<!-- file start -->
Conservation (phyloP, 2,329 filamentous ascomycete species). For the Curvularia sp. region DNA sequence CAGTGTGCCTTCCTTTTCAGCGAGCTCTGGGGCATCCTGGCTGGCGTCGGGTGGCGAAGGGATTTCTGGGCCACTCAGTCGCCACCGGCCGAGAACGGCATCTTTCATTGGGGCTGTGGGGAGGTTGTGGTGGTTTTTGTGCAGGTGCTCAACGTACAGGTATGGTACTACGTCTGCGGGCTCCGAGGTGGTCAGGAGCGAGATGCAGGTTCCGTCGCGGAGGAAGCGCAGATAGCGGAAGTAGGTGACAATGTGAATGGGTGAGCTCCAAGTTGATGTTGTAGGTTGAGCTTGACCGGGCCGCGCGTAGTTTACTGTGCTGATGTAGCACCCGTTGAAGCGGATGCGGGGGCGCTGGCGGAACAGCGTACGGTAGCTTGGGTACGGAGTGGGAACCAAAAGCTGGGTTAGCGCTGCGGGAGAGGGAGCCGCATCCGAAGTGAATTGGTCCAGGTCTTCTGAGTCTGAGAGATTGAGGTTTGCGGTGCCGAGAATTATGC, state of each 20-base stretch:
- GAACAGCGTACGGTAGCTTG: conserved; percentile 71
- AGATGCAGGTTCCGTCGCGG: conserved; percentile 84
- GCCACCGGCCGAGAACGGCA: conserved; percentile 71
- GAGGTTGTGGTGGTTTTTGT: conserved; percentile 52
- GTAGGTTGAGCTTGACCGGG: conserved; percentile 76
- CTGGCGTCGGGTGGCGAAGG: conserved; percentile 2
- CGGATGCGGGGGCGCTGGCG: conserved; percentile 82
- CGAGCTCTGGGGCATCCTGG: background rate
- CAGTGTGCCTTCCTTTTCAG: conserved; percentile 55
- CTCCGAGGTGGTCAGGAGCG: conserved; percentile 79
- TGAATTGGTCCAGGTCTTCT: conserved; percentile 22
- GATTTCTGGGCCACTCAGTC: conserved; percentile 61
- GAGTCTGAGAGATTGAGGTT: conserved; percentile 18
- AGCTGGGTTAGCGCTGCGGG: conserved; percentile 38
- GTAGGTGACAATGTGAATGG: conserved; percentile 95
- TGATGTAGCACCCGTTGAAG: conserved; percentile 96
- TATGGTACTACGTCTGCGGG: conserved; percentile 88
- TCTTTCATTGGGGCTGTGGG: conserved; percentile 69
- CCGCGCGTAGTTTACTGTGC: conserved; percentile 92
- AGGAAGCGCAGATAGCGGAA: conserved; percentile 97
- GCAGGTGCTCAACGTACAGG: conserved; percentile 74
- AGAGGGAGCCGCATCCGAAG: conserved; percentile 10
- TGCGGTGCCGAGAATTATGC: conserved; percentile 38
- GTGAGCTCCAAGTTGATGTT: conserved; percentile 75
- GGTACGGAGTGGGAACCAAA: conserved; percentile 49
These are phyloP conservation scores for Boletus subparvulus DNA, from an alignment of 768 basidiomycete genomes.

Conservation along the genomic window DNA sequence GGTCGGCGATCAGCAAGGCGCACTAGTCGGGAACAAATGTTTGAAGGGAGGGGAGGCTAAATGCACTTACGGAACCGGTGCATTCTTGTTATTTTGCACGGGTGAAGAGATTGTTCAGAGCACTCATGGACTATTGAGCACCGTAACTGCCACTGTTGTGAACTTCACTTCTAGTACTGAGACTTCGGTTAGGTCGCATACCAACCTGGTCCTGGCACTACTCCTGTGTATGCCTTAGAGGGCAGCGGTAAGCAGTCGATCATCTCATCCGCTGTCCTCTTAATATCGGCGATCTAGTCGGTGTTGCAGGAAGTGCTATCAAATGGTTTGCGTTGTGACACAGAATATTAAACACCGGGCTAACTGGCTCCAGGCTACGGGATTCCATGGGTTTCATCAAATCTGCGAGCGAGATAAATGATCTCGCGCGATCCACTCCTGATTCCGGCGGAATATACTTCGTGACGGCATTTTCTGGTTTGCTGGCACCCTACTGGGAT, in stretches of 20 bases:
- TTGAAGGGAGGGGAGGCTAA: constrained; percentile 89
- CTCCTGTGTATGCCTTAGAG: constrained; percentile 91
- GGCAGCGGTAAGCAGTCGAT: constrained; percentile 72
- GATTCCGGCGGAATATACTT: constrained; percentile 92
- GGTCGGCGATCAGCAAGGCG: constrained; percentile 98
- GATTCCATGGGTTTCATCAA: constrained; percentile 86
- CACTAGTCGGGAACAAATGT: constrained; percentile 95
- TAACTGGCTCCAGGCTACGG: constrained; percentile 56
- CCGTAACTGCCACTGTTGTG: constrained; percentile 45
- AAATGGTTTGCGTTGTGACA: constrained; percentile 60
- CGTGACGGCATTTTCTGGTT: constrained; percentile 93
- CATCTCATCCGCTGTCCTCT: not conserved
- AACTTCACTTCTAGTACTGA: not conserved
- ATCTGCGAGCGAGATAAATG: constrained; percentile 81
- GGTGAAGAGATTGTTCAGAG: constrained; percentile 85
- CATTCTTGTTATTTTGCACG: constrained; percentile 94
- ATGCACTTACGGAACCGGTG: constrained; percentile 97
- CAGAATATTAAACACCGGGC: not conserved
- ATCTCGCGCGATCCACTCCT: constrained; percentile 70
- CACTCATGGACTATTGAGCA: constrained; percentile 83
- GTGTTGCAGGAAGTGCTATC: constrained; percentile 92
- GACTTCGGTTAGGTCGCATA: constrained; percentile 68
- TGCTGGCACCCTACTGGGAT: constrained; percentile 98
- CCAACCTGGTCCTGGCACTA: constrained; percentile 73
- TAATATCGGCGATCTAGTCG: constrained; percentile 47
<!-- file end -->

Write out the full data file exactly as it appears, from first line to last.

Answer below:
Conservation (phyloP, 2,329 filamentous ascomycete species). For the Curvularia sp. region DNA sequence CAGTGTGCCTTCCTTTTCAGCGAGCTCTGGGGCATCCTGGCTGGCGTCGGGTGGCGAAGGGATTTCTGGGCCACTCAGTCGCCACCGGCCGAGAACGGCATCTTTCATTGGGGCTGTGGGGAGGTTGTGGTGGTTTTTGTGCAGGTGCTCAACGTACAGGTATGGTACTACGTCTGCGGGCTCCGAGGTGGTCAGGAGCGAGATGCAGGTTCCGTCGCGGAGGAAGCGCAGATAGCGGAAGTAGGTGACAATGTGAATGGGTGAGCTCCAAGTTGATGTTGTAGGTTGAGCTTGACCGGGCCGCGCGTAGTTTACTGTGCTGATGTAGCACCCGTTGAAGCGGATGCGGGGGCGCTGGCGGAACAGCGTACGGTAGCTTGGGTACGGAGTGGGAACCAAAAGCTGGGTTAGCGCTGCGGGAGAGGGAGCCGCATCCGAAGTGAATTGGTCCAGGTCTTCTGAGTCTGAGAGATTGAGGTTTGCGGTGCCGAGAATTATGC, state of each 20-base stretch:
- GAACAGCGTACGGTAGCTTG: conserved; percentile 71
- AGATGCAGGTTCCGTCGCGG: conserved; percentile 84
- GCCACCGGCCGAGAACGGCA: conserved; percentile 71
- GAGGTTGTGGTGGTTTTTGT: conserved; percentile 52
- GTAGGTTGAGCTTGACCGGG: conserved; percentile 76
- CTGGCGTCGGGTGGCGAAGG: conserved; percentile 2
- CGGATGCGGGGGCGCTGGCG: conserved; percentile 82
- CGAGCTCTGGGGCATCCTGG: background rate
- CAGTGTGCCTTCCTTTTCAG: conserved; percentile 55
- CTCCGAGGTGGTCAGGAGCG: conserved; percentile 79
- TGAATTGGTCCAGGTCTTCT: conserved; percentile 22
- GATTTCTGGGCCACTCAGTC: conserved; percentile 61
- GAGTCTGAGAGATTGAGGTT: conserved; percentile 18
- AGCTGGGTTAGCGCTGCGGG: conserved; percentile 38
- GTAGGTGACAATGTGAATGG: conserved; percentile 95
- TGATGTAGCACCCGTTGAAG: conserved; percentile 96
- TATGGTACTACGTCTGCGGG: conserved; percentile 88
- TCTTTCATTGGGGCTGTGGG: conserved; percentile 69
- CCGCGCGTAGTTTACTGTGC: conserved; percentile 92
- AGGAAGCGCAGATAGCGGAA: conserved; percentile 97
- GCAGGTGCTCAACGTACAGG: conserved; percentile 74
- AGAGGGAGCCGCATCCGAAG: conserved; percentile 10
- TGCGGTGCCGAGAATTATGC: conserved; percentile 38
- GTGAGCTCCAAGTTGATGTT: conserved; percentile 75
- GGTACGGAGTGGGAACCAAA: conserved; percentile 49
These are phyloP conservation scores for Boletus subparvulus DNA, from an alignment of 768 basidiomycete genomes.

Conservation along the genomic window DNA sequence GGTCGGCGATCAGCAAGGCGCACTAGTCGGGAACAAATGTTTGAAGGGAGGGGAGGCTAAATGCACTTACGGAACCGGTGCATTCTTGTTATTTTGCACGGGTGAAGAGATTGTTCAGAGCACTCATGGACTATTGAGCACCGTAACTGCCACTGTTGTGAACTTCACTTCTAGTACTGAGACTTCGGTTAGGTCGCATACCAACCTGGTCCTGGCACTACTCCTGTGTATGCCTTAGAGGGCAGCGGTAAGCAGTCGATCATCTCATCCGCTGTCCTCTTAATATCGGCGATCTAGTCGGTGTTGCAGGAAGTGCTATCAAATGGTTTGCGTTGTGACACAGAATATTAAACACCGGGCTAACTGGCTCCAGGCTACGGGATTCCATGGGTTTCATCAAATCTGCGAGCGAGATAAATGATCTCGCGCGATCCACTCCTGATTCCGGCGGAATATACTTCGTGACGGCATTTTCTGGTTTGCTGGCACCCTACTGGGAT, in stretches of 20 bases:
- TTGAAGGGAGGGGAGGCTAA: constrained; percentile 89
- CTCCTGTGTATGCCTTAGAG: constrained; percentile 91
- GGCAGCGGTAAGCAGTCGAT: constrained; percentile 72
- GATTCCGGCGGAATATACTT: constrained; percentile 92
- GGTCGGCGATCAGCAAGGCG: constrained; percentile 98
- GATTCCATGGGTTTCATCAA: constrained; percentile 86
- CACTAGTCGGGAACAAATGT: constrained; percentile 95
- TAACTGGCTCCAGGCTACGG: constrained; percentile 56
- CCGTAACTGCCACTGTTGTG: constrained; percentile 45
- AAATGGTTTGCGTTGTGACA: constrained; percentile 60
- CGTGACGGCATTTTCTGGTT: constrained; percentile 93
- CATCTCATCCGCTGTCCTCT: not conserved
- AACTTCACTTCTAGTACTGA: not conserved
- ATCTGCGAGCGAGATAAATG: constrained; percentile 81
- GGTGAAGAGATTGTTCAGAG: constrained; percentile 85
- CATTCTTGTTATTTTGCACG: constrained; percentile 94
- ATGCACTTACGGAACCGGTG: constrained; percentile 97
- CAGAATATTAAACACCGGGC: not conserved
- ATCTCGCGCGATCCACTCCT: constrained; percentile 70
- CACTCATGGACTATTGAGCA: constrained; percentile 83
- GTGTTGCAGGAAGTGCTATC: constrained; percentile 92
- GACTTCGGTTAGGTCGCATA: constrained; percentile 68
- TGCTGGCACCCTACTGGGAT: constrained; percentile 98
- CCAACCTGGTCCTGGCACTA: constrained; percentile 73
- TAATATCGGCGATCTAGTCG: constrained; percentile 47